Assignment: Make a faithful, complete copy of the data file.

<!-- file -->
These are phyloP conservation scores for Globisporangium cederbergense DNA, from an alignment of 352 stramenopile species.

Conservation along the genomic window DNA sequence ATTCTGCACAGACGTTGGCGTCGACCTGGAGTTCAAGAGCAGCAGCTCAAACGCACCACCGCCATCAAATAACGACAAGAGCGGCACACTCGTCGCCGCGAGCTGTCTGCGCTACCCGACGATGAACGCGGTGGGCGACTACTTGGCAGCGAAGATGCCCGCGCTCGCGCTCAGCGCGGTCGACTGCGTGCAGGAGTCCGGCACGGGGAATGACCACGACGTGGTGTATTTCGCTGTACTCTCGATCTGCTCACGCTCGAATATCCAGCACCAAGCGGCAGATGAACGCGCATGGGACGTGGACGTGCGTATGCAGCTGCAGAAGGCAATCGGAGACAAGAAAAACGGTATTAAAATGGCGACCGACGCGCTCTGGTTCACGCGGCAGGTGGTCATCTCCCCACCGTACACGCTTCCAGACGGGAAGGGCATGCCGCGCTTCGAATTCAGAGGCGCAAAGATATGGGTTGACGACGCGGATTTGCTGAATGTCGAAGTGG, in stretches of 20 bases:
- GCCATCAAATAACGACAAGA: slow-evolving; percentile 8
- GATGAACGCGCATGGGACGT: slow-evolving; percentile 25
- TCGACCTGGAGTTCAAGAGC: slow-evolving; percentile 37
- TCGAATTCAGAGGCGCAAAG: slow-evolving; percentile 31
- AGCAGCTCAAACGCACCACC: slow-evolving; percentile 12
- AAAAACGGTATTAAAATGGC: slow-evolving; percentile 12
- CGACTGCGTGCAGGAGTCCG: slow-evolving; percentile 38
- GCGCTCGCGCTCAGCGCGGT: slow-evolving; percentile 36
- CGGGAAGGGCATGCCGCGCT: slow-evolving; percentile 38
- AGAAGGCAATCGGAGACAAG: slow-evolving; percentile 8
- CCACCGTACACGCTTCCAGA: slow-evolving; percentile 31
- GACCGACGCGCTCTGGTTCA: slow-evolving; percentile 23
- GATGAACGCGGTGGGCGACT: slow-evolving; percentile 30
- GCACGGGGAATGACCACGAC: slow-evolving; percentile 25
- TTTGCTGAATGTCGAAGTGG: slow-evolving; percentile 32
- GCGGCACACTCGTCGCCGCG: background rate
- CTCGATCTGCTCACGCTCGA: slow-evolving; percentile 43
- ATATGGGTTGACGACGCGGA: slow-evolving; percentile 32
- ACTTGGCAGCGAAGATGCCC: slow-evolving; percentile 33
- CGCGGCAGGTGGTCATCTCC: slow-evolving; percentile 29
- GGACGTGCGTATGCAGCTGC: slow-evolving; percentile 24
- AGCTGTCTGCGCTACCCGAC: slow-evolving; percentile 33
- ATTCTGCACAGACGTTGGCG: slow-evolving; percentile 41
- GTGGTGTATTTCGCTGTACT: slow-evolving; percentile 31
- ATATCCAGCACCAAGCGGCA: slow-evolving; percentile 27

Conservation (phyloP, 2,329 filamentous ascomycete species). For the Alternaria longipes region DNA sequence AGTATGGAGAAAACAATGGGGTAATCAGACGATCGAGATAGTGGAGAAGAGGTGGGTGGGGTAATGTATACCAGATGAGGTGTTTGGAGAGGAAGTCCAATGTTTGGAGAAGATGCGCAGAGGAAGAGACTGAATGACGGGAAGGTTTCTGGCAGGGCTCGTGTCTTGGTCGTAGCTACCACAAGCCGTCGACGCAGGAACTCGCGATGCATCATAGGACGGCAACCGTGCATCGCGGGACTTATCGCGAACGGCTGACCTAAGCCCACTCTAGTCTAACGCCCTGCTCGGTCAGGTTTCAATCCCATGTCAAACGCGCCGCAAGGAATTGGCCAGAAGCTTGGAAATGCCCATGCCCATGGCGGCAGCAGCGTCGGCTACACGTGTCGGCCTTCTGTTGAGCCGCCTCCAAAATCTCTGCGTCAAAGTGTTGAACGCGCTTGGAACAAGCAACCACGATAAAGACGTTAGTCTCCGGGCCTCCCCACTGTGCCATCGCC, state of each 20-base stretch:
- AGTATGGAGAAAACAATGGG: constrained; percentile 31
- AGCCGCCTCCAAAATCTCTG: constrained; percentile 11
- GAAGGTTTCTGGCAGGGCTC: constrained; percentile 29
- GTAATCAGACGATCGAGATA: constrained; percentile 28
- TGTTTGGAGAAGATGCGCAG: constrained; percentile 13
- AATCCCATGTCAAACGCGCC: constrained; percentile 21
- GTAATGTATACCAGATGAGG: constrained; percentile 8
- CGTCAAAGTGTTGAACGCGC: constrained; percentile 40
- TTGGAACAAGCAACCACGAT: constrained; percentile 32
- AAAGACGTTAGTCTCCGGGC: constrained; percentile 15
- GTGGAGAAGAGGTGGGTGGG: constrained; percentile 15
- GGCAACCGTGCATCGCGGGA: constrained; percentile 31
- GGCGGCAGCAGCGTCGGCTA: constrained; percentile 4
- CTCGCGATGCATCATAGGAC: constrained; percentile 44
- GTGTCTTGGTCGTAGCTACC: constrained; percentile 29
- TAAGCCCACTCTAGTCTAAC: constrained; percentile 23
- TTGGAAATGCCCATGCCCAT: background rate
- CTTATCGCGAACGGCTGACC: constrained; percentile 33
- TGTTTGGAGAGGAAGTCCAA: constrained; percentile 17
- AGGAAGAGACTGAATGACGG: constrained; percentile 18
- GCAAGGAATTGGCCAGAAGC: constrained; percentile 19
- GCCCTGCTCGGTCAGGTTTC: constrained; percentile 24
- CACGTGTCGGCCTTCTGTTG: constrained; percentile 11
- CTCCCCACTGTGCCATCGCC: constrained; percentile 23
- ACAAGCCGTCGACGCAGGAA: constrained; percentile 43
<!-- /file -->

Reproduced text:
These are phyloP conservation scores for Globisporangium cederbergense DNA, from an alignment of 352 stramenopile species.

Conservation along the genomic window DNA sequence ATTCTGCACAGACGTTGGCGTCGACCTGGAGTTCAAGAGCAGCAGCTCAAACGCACCACCGCCATCAAATAACGACAAGAGCGGCACACTCGTCGCCGCGAGCTGTCTGCGCTACCCGACGATGAACGCGGTGGGCGACTACTTGGCAGCGAAGATGCCCGCGCTCGCGCTCAGCGCGGTCGACTGCGTGCAGGAGTCCGGCACGGGGAATGACCACGACGTGGTGTATTTCGCTGTACTCTCGATCTGCTCACGCTCGAATATCCAGCACCAAGCGGCAGATGAACGCGCATGGGACGTGGACGTGCGTATGCAGCTGCAGAAGGCAATCGGAGACAAGAAAAACGGTATTAAAATGGCGACCGACGCGCTCTGGTTCACGCGGCAGGTGGTCATCTCCCCACCGTACACGCTTCCAGACGGGAAGGGCATGCCGCGCTTCGAATTCAGAGGCGCAAAGATATGGGTTGACGACGCGGATTTGCTGAATGTCGAAGTGG, in stretches of 20 bases:
- GCCATCAAATAACGACAAGA: slow-evolving; percentile 8
- GATGAACGCGCATGGGACGT: slow-evolving; percentile 25
- TCGACCTGGAGTTCAAGAGC: slow-evolving; percentile 37
- TCGAATTCAGAGGCGCAAAG: slow-evolving; percentile 31
- AGCAGCTCAAACGCACCACC: slow-evolving; percentile 12
- AAAAACGGTATTAAAATGGC: slow-evolving; percentile 12
- CGACTGCGTGCAGGAGTCCG: slow-evolving; percentile 38
- GCGCTCGCGCTCAGCGCGGT: slow-evolving; percentile 36
- CGGGAAGGGCATGCCGCGCT: slow-evolving; percentile 38
- AGAAGGCAATCGGAGACAAG: slow-evolving; percentile 8
- CCACCGTACACGCTTCCAGA: slow-evolving; percentile 31
- GACCGACGCGCTCTGGTTCA: slow-evolving; percentile 23
- GATGAACGCGGTGGGCGACT: slow-evolving; percentile 30
- GCACGGGGAATGACCACGAC: slow-evolving; percentile 25
- TTTGCTGAATGTCGAAGTGG: slow-evolving; percentile 32
- GCGGCACACTCGTCGCCGCG: background rate
- CTCGATCTGCTCACGCTCGA: slow-evolving; percentile 43
- ATATGGGTTGACGACGCGGA: slow-evolving; percentile 32
- ACTTGGCAGCGAAGATGCCC: slow-evolving; percentile 33
- CGCGGCAGGTGGTCATCTCC: slow-evolving; percentile 29
- GGACGTGCGTATGCAGCTGC: slow-evolving; percentile 24
- AGCTGTCTGCGCTACCCGAC: slow-evolving; percentile 33
- ATTCTGCACAGACGTTGGCG: slow-evolving; percentile 41
- GTGGTGTATTTCGCTGTACT: slow-evolving; percentile 31
- ATATCCAGCACCAAGCGGCA: slow-evolving; percentile 27

Conservation (phyloP, 2,329 filamentous ascomycete species). For the Alternaria longipes region DNA sequence AGTATGGAGAAAACAATGGGGTAATCAGACGATCGAGATAGTGGAGAAGAGGTGGGTGGGGTAATGTATACCAGATGAGGTGTTTGGAGAGGAAGTCCAATGTTTGGAGAAGATGCGCAGAGGAAGAGACTGAATGACGGGAAGGTTTCTGGCAGGGCTCGTGTCTTGGTCGTAGCTACCACAAGCCGTCGACGCAGGAACTCGCGATGCATCATAGGACGGCAACCGTGCATCGCGGGACTTATCGCGAACGGCTGACCTAAGCCCACTCTAGTCTAACGCCCTGCTCGGTCAGGTTTCAATCCCATGTCAAACGCGCCGCAAGGAATTGGCCAGAAGCTTGGAAATGCCCATGCCCATGGCGGCAGCAGCGTCGGCTACACGTGTCGGCCTTCTGTTGAGCCGCCTCCAAAATCTCTGCGTCAAAGTGTTGAACGCGCTTGGAACAAGCAACCACGATAAAGACGTTAGTCTCCGGGCCTCCCCACTGTGCCATCGCC, state of each 20-base stretch:
- AGTATGGAGAAAACAATGGG: constrained; percentile 31
- AGCCGCCTCCAAAATCTCTG: constrained; percentile 11
- GAAGGTTTCTGGCAGGGCTC: constrained; percentile 29
- GTAATCAGACGATCGAGATA: constrained; percentile 28
- TGTTTGGAGAAGATGCGCAG: constrained; percentile 13
- AATCCCATGTCAAACGCGCC: constrained; percentile 21
- GTAATGTATACCAGATGAGG: constrained; percentile 8
- CGTCAAAGTGTTGAACGCGC: constrained; percentile 40
- TTGGAACAAGCAACCACGAT: constrained; percentile 32
- AAAGACGTTAGTCTCCGGGC: constrained; percentile 15
- GTGGAGAAGAGGTGGGTGGG: constrained; percentile 15
- GGCAACCGTGCATCGCGGGA: constrained; percentile 31
- GGCGGCAGCAGCGTCGGCTA: constrained; percentile 4
- CTCGCGATGCATCATAGGAC: constrained; percentile 44
- GTGTCTTGGTCGTAGCTACC: constrained; percentile 29
- TAAGCCCACTCTAGTCTAAC: constrained; percentile 23
- TTGGAAATGCCCATGCCCAT: background rate
- CTTATCGCGAACGGCTGACC: constrained; percentile 33
- TGTTTGGAGAGGAAGTCCAA: constrained; percentile 17
- AGGAAGAGACTGAATGACGG: constrained; percentile 18
- GCAAGGAATTGGCCAGAAGC: constrained; percentile 19
- GCCCTGCTCGGTCAGGTTTC: constrained; percentile 24
- CACGTGTCGGCCTTCTGTTG: constrained; percentile 11
- CTCCCCACTGTGCCATCGCC: constrained; percentile 23
- ACAAGCCGTCGACGCAGGAA: constrained; percentile 43